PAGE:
During the Metropolis The Hague Conference you can attend the following plenary session.
Plenary session 1 – 09.00 – 10.30
Refugees: From Settlement to Integration
Syria's conflict has devolved from peaceful protests against the government in 2011 to a violent insurgency that has drawn in numerous other parties and countries. While the world has called for viable political solutions to tackle the civil war in that country and elsewhere in the region, the situation has fueled unprecedented refugee flows. But states are not only looking to secure their borders and ensure successful returns where appropriate in order 'to facilitate the orderly, safe, regular and responsible migration and mobility of people' (as per SDG 10.7), but are also aiming at promoting integration. This session will reflect that almost two years will have passed since the mass arrivals of 2015 and that the task at hand is integration, notably in the labor market. As such, it will be a follow-up to discussions during the previous two Metropolis conferences. Speakers will now analyze the needs of the refugees and asylum seekers, the measures that governments are taking, the conditions for success both from the perspectives of the migrants and of their host societies.
Plenary session 2 – 11.00 – 12.30
Managing Migration in a Theatre of War
In many parts of the world, the military, the police and other security forces interfere in migration in multiple ways. For starters, they are involved in controlling and channeling migration: with advanced equipment and if need be also with the power of force, they carry out tasks that no other institutions can do including maritime patrols and military operations against the networks of smugglers, but also- as humanitarian organizations have called for-search-and-rescue operations in the region. This session will mark new territory for Metropolis. It will be the first time that we explicitly examine the relationship between military action and migration. The discussion will especially look at how military and humanitarian organizations can, should, and do co-operate in managing the migration consequences of acts of war. A major concern will be with protecting the civilians caught in the midst of battle and how military and humanitarian organizations can best accomplish this in observance of the rules of military engagement. That this session will be held in a conference in The Hague, the seat of the International Criminal Court and the International Court of Justice, is highly appropriate.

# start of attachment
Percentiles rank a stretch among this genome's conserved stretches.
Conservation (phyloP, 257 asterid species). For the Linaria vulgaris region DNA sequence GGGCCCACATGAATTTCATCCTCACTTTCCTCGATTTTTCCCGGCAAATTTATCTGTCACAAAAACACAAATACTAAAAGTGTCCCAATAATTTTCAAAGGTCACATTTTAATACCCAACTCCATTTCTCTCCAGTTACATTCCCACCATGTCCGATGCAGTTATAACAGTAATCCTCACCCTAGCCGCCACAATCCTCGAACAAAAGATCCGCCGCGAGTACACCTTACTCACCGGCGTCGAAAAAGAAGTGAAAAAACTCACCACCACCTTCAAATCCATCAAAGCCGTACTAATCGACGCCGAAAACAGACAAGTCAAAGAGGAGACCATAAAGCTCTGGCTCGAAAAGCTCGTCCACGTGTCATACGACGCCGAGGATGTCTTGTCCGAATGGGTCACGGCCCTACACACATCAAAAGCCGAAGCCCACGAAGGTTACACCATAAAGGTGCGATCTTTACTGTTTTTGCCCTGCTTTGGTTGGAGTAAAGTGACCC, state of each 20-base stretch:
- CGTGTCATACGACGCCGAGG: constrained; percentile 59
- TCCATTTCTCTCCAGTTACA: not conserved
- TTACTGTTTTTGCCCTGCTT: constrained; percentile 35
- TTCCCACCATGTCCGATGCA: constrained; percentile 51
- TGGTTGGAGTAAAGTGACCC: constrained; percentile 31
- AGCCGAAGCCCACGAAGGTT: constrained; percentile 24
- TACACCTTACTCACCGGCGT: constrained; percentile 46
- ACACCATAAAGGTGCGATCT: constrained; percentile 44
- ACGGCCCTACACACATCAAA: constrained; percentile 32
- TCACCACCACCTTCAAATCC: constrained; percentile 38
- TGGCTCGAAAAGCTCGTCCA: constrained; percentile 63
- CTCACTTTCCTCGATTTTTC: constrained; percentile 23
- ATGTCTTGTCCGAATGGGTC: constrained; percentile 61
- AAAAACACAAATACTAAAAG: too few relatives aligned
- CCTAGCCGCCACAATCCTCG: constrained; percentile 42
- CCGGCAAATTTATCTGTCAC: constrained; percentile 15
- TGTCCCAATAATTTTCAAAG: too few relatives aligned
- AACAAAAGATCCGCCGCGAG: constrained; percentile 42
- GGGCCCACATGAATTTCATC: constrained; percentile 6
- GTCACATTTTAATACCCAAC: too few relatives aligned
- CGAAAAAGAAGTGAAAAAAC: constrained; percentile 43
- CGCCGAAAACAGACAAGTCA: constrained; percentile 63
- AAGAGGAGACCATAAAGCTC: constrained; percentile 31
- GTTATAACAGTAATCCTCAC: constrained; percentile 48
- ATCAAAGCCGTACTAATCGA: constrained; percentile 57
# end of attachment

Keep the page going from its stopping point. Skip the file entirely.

Plenary session 3– 09.00 – 10.30
Populism, Post-Truth Politics and Moral Leadership
A growing number of politicians (and journalist and various other opinion leaders) deliberately ignore or twist facts about a host of topics including international migration and ethnic diversity, and this negatively affects the process of integration. This phenomenon coincides with the rise of populism and political polarization. The electoral successes of the Brexiteers in the United Kingdom, Donald Trump in the U.S.A., Recep Tayyip Erdo?an in Turkey, various anti-immigrant or anti-Muslim movements in many European countries are cases in point. The spread of 'post-truth politics' is evidently propelled by the way news, real and fake alike, is being spread: some journalist do not flinch away from circulating slanted news, while many individuals just take in 'their own news' from like-minded information bubbles on the Internet. This session will look at the rise of post-truth politics and populism, both right wing and left wing, within the contexts of growing nationalism, demographic and economic stagnation and decline, and public concerns about migration. It will offer a sober explanation of the recent success of populist politicians in Europe, the United States, and elsewhere. The discussion will also consider the turn against research-based expertise and scientifically-grounded knowledge, one expression of the turn against what are often termed 'the elite' by populists. This turn has been described as 'post-truth politics' and has been accompanied by a growing influence of social media, especially social media that have come to be regarded as sources of news and of information. This situation, where deliberate purveyors of anti-science, false news, and misinformation are well-received by many in the public, has put social scientists and others with expertise in defensive positions. How to re-introduce rationality into political debate?